We wish to underline the importance of the cooperation of States to allow the Council to fulfil the mandate that we all together agreed upon and to live up to the expectations of people around the globe.
In this regard, the EU would like to thank civil society organizations for their important contribution to the work of the Council. We hope that their cooperation with the Council will continue and develop further.
Some situations of violations have been addressed in resolutions and Special Sessions including in Sudan and Burma/Myanmar. Regrettably, the Council has been prevented from addressing some other human rights emergencies. It is crucial for its credibility that the Council can live up to its promise of ensuring universality, objectivity and non-selectivity, in accordance with its mandate.
Four special sessions were held over the past year, one of which, the eighth special session, dealt with the Situation of human rights in the east of the Democratic Republic of the Congo. The EU still hopes that the mandate of the Independent Expert on the situation of human rights in DRC will be re-established. A number of issues need to be addressed, not least the widespread use of sexual violence against women and children, and the impunity enjoyed by those responsible for violations of human rights and international humanitarian law in the DRC. As we heard recently in Third Committee from the Special Rapporteur on extrajudicial executions, the possibility of other extremely serious human rights violations in the build up to the elections remains a real concern.
Many of the issues dealt with at special sessions remain of very serious concern, among them the promotion and protection of human rights in Sri Lanka, where the situation, in particular in the former conflict zone, remains critical.
We are convinced that country mandates are needed to keep the Council and other parts of the UN system informed of serious situations, and to contribute to obtaining tangible improvements on the ground. The seriousness of the human rights situation must be addressed also by country mandates and these mechanisms should enjoy the full support of all of us.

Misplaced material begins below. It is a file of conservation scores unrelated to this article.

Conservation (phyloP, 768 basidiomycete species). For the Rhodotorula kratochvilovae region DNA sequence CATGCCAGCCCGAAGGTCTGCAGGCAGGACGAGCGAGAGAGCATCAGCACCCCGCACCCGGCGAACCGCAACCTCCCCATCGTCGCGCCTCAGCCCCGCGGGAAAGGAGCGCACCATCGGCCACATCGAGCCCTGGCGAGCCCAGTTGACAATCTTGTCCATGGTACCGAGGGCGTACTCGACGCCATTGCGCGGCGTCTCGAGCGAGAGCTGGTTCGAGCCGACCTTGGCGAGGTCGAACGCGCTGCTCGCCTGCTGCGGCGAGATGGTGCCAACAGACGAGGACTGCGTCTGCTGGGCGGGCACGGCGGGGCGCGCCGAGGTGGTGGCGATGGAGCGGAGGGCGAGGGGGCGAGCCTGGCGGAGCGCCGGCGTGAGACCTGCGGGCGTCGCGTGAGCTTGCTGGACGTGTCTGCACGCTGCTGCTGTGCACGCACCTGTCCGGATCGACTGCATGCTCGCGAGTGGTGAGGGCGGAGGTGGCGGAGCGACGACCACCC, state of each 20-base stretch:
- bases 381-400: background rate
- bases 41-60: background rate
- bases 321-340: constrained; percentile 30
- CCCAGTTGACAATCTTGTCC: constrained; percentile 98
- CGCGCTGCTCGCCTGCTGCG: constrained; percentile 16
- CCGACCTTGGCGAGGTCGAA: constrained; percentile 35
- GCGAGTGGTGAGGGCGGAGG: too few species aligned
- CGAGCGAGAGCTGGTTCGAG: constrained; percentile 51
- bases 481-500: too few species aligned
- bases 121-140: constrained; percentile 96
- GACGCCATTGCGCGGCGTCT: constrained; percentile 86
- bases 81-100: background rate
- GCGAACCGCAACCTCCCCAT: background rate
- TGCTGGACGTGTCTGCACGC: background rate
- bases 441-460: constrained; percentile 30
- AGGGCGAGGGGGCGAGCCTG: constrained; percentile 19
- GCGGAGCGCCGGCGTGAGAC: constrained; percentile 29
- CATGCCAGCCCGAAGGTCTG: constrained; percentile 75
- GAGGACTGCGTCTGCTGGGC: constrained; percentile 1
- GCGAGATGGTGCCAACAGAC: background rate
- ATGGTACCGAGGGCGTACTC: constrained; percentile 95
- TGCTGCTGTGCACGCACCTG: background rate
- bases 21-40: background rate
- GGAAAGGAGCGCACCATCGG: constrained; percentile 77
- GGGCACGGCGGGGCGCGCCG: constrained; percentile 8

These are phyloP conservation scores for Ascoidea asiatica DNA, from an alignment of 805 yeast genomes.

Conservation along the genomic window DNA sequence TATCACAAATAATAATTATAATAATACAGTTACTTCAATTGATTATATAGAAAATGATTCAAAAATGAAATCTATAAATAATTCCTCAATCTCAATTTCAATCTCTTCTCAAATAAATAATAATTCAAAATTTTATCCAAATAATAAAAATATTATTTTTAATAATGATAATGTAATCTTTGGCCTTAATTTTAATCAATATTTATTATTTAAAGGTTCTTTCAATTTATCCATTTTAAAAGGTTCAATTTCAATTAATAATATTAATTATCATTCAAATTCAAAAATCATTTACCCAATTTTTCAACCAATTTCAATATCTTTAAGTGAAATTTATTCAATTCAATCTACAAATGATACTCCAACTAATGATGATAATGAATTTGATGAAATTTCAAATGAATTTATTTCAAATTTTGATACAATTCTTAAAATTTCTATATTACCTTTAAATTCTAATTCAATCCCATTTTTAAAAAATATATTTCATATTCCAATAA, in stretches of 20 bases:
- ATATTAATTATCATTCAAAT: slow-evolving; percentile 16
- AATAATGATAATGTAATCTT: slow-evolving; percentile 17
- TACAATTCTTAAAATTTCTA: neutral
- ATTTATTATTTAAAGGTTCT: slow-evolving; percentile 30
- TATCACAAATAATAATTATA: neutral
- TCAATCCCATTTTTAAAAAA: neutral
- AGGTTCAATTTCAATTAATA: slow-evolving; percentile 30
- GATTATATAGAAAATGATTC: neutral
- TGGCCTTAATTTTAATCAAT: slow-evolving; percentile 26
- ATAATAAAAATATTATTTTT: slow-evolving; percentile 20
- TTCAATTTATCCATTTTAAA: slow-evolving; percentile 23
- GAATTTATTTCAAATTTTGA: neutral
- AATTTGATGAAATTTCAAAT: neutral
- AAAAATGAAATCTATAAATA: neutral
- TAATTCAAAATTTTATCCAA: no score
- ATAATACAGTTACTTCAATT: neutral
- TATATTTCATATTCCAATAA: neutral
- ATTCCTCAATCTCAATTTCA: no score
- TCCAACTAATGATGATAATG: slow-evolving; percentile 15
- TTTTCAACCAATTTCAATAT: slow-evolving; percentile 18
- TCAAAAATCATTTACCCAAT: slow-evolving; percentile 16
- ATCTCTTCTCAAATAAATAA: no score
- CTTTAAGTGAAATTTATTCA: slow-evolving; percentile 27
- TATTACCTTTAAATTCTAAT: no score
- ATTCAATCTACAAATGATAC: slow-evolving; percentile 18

The primary objective of the Special Procedures of the Council is to promote expertise and best practices, and to make recommendations in order to ensure greater respect for human rights. All Member States of the EU have extended a standing invitation to the special procedures and we would call upon all UN members to do likewise. The EU finds it imperative to safeguard the role played by all Special Procedures mandate holders in monitoring, advising and publicly reporting on serious human rights situations and thematic issues. In this regard it is also crucial to safeguard the independence of the Special Rapporteurs and the other procedures so that they can carry out their respective mandates without undue interference and pressure from Member States.
We call upon the Council never to lower its guard concerning situations that deserve the full attention of the international community. The mandate of the Council is not to protect governments from scrutiny, but individuals from human rights violations. We do not accept an artificial divide between raising human rights violations in individual countries, and the provision of technical assistance to improve respect for human rights. The important role of the Special Procedures of the Human Rights Council, and the Office of the High Commissioner in providing advice and capacity building and monitoring is a case in point.
We are now closer to the deadline for the General Assembly to review the status of the Council by 2011. In the course of next year, 2010, this Assembly is likely to start focusing on this review. Meanwhile, it is important to remember that only two years have elapsed since the institution building package for the Council was adopted. The ongoing work of the Council must not be interrupted. Moreover, we may seek the best ways to address many of the shortcomings of the Council during its continued work. The EU calls on all States to work together to fulfil the full promise and potential of the Human Rights Council to make a difference when it comes to protecting and promoting human rights.
Thank you, Mr Chairman.
* Croatia and the former Yugoslav Republic of Macedonia continue to be part of the Stabilisation and Association Process.